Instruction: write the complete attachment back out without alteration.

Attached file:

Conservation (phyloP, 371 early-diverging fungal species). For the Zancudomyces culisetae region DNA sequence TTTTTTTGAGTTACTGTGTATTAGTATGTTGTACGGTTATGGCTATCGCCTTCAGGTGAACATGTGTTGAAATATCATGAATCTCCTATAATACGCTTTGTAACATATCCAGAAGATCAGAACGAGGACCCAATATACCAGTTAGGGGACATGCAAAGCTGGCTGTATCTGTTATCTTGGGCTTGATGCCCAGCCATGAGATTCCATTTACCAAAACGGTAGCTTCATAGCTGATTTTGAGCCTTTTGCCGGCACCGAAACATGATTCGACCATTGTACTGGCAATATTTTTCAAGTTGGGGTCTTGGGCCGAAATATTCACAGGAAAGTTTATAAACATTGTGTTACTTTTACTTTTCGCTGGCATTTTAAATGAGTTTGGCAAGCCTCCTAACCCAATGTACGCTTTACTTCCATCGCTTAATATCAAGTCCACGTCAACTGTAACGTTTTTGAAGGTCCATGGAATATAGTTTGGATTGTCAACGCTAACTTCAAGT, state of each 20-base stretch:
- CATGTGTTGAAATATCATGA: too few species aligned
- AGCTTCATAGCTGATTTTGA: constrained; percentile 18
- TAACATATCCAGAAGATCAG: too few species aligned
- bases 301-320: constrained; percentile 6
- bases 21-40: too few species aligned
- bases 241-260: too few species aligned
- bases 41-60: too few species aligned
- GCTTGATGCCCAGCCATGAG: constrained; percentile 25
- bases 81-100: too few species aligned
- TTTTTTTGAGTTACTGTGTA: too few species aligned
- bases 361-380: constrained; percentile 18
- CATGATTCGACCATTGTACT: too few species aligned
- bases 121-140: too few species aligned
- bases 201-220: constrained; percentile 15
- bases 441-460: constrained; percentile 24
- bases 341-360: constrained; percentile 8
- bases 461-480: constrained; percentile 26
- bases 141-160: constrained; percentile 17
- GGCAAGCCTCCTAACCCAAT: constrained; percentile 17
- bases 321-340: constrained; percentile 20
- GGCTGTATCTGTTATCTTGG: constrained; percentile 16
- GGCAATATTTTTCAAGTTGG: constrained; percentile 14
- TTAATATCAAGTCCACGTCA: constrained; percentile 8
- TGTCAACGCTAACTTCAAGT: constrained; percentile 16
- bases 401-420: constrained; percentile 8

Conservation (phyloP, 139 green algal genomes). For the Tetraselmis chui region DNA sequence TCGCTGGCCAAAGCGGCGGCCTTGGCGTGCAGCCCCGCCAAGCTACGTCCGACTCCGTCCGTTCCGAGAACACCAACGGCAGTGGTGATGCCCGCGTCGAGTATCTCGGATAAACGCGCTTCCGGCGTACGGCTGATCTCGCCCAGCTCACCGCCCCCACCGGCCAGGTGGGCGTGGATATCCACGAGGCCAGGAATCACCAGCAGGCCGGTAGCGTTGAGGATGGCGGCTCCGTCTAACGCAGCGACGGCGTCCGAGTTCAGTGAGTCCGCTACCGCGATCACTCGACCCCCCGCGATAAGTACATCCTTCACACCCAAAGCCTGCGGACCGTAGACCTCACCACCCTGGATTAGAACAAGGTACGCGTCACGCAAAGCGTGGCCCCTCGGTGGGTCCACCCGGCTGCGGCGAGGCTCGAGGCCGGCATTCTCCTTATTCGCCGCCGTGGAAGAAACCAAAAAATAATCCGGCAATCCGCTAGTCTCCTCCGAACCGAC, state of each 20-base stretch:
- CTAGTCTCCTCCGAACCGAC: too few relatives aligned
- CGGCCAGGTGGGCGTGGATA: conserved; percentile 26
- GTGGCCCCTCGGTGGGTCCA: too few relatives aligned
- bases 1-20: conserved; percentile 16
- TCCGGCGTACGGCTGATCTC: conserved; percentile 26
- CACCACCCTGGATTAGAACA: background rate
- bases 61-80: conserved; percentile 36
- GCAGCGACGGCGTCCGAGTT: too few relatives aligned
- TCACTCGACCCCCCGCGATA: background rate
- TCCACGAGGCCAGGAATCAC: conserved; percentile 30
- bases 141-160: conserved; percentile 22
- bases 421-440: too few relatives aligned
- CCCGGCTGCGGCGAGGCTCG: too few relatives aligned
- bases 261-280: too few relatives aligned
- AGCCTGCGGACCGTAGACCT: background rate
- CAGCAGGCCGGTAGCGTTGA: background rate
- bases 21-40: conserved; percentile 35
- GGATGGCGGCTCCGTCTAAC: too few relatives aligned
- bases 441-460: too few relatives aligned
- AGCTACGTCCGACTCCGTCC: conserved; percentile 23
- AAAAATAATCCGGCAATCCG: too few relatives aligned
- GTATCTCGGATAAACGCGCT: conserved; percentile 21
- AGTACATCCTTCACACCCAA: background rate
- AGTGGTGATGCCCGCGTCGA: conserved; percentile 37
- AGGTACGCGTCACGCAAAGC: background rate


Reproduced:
Conservation (phyloP, 371 early-diverging fungal species). For the Zancudomyces culisetae region DNA sequence TTTTTTTGAGTTACTGTGTATTAGTATGTTGTACGGTTATGGCTATCGCCTTCAGGTGAACATGTGTTGAAATATCATGAATCTCCTATAATACGCTTTGTAACATATCCAGAAGATCAGAACGAGGACCCAATATACCAGTTAGGGGACATGCAAAGCTGGCTGTATCTGTTATCTTGGGCTTGATGCCCAGCCATGAGATTCCATTTACCAAAACGGTAGCTTCATAGCTGATTTTGAGCCTTTTGCCGGCACCGAAACATGATTCGACCATTGTACTGGCAATATTTTTCAAGTTGGGGTCTTGGGCCGAAATATTCACAGGAAAGTTTATAAACATTGTGTTACTTTTACTTTTCGCTGGCATTTTAAATGAGTTTGGCAAGCCTCCTAACCCAATGTACGCTTTACTTCCATCGCTTAATATCAAGTCCACGTCAACTGTAACGTTTTTGAAGGTCCATGGAATATAGTTTGGATTGTCAACGCTAACTTCAAGT, state of each 20-base stretch:
- CATGTGTTGAAATATCATGA: too few species aligned
- AGCTTCATAGCTGATTTTGA: constrained; percentile 18
- TAACATATCCAGAAGATCAG: too few species aligned
- bases 301-320: constrained; percentile 6
- bases 21-40: too few species aligned
- bases 241-260: too few species aligned
- bases 41-60: too few species aligned
- GCTTGATGCCCAGCCATGAG: constrained; percentile 25
- bases 81-100: too few species aligned
- TTTTTTTGAGTTACTGTGTA: too few species aligned
- bases 361-380: constrained; percentile 18
- CATGATTCGACCATTGTACT: too few species aligned
- bases 121-140: too few species aligned
- bases 201-220: constrained; percentile 15
- bases 441-460: constrained; percentile 24
- bases 341-360: constrained; percentile 8
- bases 461-480: constrained; percentile 26
- bases 141-160: constrained; percentile 17
- GGCAAGCCTCCTAACCCAAT: constrained; percentile 17
- bases 321-340: constrained; percentile 20
- GGCTGTATCTGTTATCTTGG: constrained; percentile 16
- GGCAATATTTTTCAAGTTGG: constrained; percentile 14
- TTAATATCAAGTCCACGTCA: constrained; percentile 8
- TGTCAACGCTAACTTCAAGT: constrained; percentile 16
- bases 401-420: constrained; percentile 8

Conservation (phyloP, 139 green algal genomes). For the Tetraselmis chui region DNA sequence TCGCTGGCCAAAGCGGCGGCCTTGGCGTGCAGCCCCGCCAAGCTACGTCCGACTCCGTCCGTTCCGAGAACACCAACGGCAGTGGTGATGCCCGCGTCGAGTATCTCGGATAAACGCGCTTCCGGCGTACGGCTGATCTCGCCCAGCTCACCGCCCCCACCGGCCAGGTGGGCGTGGATATCCACGAGGCCAGGAATCACCAGCAGGCCGGTAGCGTTGAGGATGGCGGCTCCGTCTAACGCAGCGACGGCGTCCGAGTTCAGTGAGTCCGCTACCGCGATCACTCGACCCCCCGCGATAAGTACATCCTTCACACCCAAAGCCTGCGGACCGTAGACCTCACCACCCTGGATTAGAACAAGGTACGCGTCACGCAAAGCGTGGCCCCTCGGTGGGTCCACCCGGCTGCGGCGAGGCTCGAGGCCGGCATTCTCCTTATTCGCCGCCGTGGAAGAAACCAAAAAATAATCCGGCAATCCGCTAGTCTCCTCCGAACCGAC, state of each 20-base stretch:
- CTAGTCTCCTCCGAACCGAC: too few relatives aligned
- CGGCCAGGTGGGCGTGGATA: conserved; percentile 26
- GTGGCCCCTCGGTGGGTCCA: too few relatives aligned
- bases 1-20: conserved; percentile 16
- TCCGGCGTACGGCTGATCTC: conserved; percentile 26
- CACCACCCTGGATTAGAACA: background rate
- bases 61-80: conserved; percentile 36
- GCAGCGACGGCGTCCGAGTT: too few relatives aligned
- TCACTCGACCCCCCGCGATA: background rate
- TCCACGAGGCCAGGAATCAC: conserved; percentile 30
- bases 141-160: conserved; percentile 22
- bases 421-440: too few relatives aligned
- CCCGGCTGCGGCGAGGCTCG: too few relatives aligned
- bases 261-280: too few relatives aligned
- AGCCTGCGGACCGTAGACCT: background rate
- CAGCAGGCCGGTAGCGTTGA: background rate
- bases 21-40: conserved; percentile 35
- GGATGGCGGCTCCGTCTAAC: too few relatives aligned
- bases 441-460: too few relatives aligned
- AGCTACGTCCGACTCCGTCC: conserved; percentile 23
- AAAAATAATCCGGCAATCCG: too few relatives aligned
- GTATCTCGGATAAACGCGCT: conserved; percentile 21
- AGTACATCCTTCACACCCAA: background rate
- AGTGGTGATGCCCGCGTCGA: conserved; percentile 37
- AGGTACGCGTCACGCAAAGC: background rate